Nikki Finke is on hiatus.That’s all well and good, but in order for it to work, the anonymous sources
and insider contacts who regularly leak information to Nikki now need to leak information to us.In
the last five hours, the only “sources” we’ve heard from are some guy who once wrote a Shazam! spec
script and Jeff Zucker’s cousin, Mitch [and, frankly, he didn’t give us much].Let’s
go people! Start sending in those scoops.
Negotiations are continuing between
the AMPTP and the Directors Guild of America and rumor has it they are going well.
However, according to information given to LateShowWritersOnStrike.com there is one sticking
point. The Directors want it written in the agreement that they will never again have to direct films about a teacher with
an unorthodox style coming in to a troubled school system only to win over and inspire the students (see Stand and Deliver,
Lean On Me, Dangerous Minds, The Principal, Dead Poets Society, The Substitute and Summer School.)
The AMPTP has no problem with this, however, the DGA is also insisting this includes films
about ragtag sports teams which pull together to overcome great odds. (See The Bad News Bears, The Bead News Bears In Breaking
Training, The Bad News Bears Go To Japan, The Mighty Ducks, D2: The Mighty Ducks, Coach Carter, D3: The Mighty Ducks, We Are
Marshall, Hoosiers, A League of Their Own, Kicking and Screaming, Remember The Titans, The Replacements, Necessary Roughness,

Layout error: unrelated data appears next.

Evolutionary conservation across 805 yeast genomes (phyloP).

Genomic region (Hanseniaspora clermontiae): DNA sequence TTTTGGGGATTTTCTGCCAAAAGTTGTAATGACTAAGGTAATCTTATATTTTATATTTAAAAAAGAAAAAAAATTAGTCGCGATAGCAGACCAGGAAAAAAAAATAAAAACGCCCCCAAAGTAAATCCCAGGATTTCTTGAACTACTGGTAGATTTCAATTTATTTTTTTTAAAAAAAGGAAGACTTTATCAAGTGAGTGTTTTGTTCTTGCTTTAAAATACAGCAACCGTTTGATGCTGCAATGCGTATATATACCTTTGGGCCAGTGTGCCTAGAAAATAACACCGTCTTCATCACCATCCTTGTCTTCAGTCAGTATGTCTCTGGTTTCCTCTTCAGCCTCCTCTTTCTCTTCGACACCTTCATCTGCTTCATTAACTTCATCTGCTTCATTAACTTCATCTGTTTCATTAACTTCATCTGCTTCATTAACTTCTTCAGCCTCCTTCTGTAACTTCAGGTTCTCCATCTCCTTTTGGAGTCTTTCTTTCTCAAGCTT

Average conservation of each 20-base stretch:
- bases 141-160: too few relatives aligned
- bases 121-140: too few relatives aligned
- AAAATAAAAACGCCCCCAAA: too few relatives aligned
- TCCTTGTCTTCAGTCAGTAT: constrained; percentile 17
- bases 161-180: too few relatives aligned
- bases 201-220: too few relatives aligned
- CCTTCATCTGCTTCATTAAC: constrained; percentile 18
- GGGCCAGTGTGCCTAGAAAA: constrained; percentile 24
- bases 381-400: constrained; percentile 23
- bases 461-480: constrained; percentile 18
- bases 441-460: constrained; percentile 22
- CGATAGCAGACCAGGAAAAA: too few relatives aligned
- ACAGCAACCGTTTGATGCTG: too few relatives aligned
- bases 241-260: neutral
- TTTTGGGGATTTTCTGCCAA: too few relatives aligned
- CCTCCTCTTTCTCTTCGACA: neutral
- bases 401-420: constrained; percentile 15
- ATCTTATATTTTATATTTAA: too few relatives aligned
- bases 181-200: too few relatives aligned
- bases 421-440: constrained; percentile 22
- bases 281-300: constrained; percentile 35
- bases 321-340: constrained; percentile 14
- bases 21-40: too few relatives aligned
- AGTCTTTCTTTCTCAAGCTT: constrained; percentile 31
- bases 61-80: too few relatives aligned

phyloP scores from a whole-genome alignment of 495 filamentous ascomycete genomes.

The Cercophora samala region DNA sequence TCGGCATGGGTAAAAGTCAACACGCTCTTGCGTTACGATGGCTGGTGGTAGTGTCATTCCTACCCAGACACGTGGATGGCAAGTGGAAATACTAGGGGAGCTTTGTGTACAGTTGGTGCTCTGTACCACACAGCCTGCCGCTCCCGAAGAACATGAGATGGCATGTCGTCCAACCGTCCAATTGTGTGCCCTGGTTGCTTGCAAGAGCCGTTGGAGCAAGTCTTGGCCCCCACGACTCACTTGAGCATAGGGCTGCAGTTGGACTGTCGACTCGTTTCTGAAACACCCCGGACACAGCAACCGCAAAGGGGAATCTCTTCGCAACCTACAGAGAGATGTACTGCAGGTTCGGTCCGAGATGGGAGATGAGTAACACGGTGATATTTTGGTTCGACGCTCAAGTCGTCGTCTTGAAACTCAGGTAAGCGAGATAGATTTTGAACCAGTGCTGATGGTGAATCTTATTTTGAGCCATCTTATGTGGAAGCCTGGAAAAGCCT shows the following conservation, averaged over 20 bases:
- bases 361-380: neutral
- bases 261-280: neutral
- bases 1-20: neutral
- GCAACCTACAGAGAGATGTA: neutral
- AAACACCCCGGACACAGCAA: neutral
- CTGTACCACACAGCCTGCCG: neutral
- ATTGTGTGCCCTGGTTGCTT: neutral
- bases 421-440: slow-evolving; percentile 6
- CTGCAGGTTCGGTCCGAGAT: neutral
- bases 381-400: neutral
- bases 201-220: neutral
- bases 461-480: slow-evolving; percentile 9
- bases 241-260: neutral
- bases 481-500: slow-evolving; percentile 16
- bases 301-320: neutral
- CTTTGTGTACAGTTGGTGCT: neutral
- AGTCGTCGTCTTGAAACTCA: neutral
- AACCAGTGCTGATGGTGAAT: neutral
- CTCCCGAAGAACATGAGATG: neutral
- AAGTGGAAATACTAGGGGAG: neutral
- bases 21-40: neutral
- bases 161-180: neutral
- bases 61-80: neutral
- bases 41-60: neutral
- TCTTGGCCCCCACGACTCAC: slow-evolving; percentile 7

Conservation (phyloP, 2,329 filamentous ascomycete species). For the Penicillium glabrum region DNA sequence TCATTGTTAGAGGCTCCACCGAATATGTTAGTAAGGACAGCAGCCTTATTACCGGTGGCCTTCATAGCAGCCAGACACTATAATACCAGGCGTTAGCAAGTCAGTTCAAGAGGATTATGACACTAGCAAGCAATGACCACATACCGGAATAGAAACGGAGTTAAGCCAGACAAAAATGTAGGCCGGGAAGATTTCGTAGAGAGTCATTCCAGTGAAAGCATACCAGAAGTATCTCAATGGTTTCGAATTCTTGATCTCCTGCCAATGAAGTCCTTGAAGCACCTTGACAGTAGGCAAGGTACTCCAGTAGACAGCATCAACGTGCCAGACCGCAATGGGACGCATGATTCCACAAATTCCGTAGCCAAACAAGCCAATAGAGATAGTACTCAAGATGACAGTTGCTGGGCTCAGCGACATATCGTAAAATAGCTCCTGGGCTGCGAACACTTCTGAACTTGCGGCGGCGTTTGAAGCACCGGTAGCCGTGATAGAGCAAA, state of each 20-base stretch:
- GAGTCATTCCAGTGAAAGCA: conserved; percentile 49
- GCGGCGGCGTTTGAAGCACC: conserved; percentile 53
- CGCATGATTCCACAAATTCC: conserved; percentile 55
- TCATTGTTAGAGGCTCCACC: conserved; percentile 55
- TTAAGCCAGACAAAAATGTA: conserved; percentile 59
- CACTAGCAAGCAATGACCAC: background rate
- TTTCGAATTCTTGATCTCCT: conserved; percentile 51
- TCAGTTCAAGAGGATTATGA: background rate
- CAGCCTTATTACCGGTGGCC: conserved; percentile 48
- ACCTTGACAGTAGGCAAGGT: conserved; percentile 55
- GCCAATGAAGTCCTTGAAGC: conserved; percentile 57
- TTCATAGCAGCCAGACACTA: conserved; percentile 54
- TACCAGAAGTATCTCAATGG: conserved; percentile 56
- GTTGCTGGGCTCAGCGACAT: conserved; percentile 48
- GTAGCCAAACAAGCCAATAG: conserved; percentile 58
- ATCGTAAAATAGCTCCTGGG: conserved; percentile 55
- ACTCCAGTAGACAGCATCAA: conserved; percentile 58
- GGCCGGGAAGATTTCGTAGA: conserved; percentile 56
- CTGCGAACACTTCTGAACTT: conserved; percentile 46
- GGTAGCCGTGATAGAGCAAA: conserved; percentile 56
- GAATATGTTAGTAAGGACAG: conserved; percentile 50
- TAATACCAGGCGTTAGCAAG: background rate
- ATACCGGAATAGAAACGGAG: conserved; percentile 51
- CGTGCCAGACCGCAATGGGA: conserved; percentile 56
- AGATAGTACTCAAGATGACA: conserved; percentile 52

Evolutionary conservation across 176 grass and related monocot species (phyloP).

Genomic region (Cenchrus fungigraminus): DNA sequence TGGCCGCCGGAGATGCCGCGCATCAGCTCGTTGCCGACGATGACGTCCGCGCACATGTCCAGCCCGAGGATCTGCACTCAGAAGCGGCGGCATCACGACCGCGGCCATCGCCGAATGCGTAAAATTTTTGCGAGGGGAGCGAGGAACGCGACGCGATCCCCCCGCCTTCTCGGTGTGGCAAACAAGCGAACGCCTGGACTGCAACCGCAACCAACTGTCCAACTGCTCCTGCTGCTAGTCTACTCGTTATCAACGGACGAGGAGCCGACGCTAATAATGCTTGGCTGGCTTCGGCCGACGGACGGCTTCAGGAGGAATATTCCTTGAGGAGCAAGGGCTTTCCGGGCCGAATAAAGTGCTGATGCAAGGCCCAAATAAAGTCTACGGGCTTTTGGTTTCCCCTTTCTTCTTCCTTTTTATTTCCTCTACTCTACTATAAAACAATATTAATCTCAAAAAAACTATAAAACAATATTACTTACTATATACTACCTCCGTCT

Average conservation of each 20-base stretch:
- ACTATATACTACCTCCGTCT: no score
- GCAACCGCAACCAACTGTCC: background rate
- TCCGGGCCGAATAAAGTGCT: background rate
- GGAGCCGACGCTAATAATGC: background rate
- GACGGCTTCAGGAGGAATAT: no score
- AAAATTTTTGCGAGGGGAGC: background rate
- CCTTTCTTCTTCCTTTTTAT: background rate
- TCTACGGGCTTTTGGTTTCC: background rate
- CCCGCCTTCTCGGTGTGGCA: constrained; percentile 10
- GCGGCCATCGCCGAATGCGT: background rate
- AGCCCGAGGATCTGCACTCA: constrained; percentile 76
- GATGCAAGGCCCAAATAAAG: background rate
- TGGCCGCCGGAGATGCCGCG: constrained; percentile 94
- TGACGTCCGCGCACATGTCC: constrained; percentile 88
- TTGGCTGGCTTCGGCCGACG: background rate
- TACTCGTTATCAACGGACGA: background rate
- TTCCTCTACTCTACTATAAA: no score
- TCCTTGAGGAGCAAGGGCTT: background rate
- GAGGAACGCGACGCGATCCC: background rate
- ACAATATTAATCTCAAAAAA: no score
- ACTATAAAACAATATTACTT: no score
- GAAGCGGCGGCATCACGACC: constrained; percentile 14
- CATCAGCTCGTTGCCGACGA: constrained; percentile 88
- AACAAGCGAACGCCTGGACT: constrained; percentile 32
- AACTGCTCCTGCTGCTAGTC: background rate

, The Kid From Left Field, Major League, Major League II, and Major League: Back To The Minors)
This information was leaked to us by someone directly involved in the negotiations between the DGA and the AMPTP.
Many hours were spent Saturday and Sunday at an undisclosed location in Encino, CA discussing/arguing DVD formulas.
The conversations from what we were told became quite heated at times. After almost 50 hours at the table, the only thing
both sides could agree on was "Them DVDs is hard to open!"
As I'm sure you all saw on the 65th annual Golden Globes Press Conference Award Show Announcement Extravaganza Winners
Special, LateShowWritersOnStrike.Com has won the best internet website award.
Since the ceremony was changed due to
the writers strike we were not able to accept the award in person, so we would like to say thank you to the Hollywood Foreign
Press Association and our fellow nominees for best internet website. It's an honor to be mentioned along with Google,
Hats.com and RoundAsses.net
The Alliance of Motion Picture and Television Producers isn’t just a trade organization—they’re
now in the toy business! Everyone will enjoy this amusing AMPTP novelty:
Simply ask the AMPTP 8-Ball any yes or no question, and turn it over to get one of twenty answers:
No No No Absolutely not No Out of the question Not
a chance Not going to happen No How dare you Impossible No Nope Not now, not ever We said no N-O What an outrageous question No No Okay, fine, yes, now leave us alone
The AMPTP 8 Ball is for amusement only and is not intended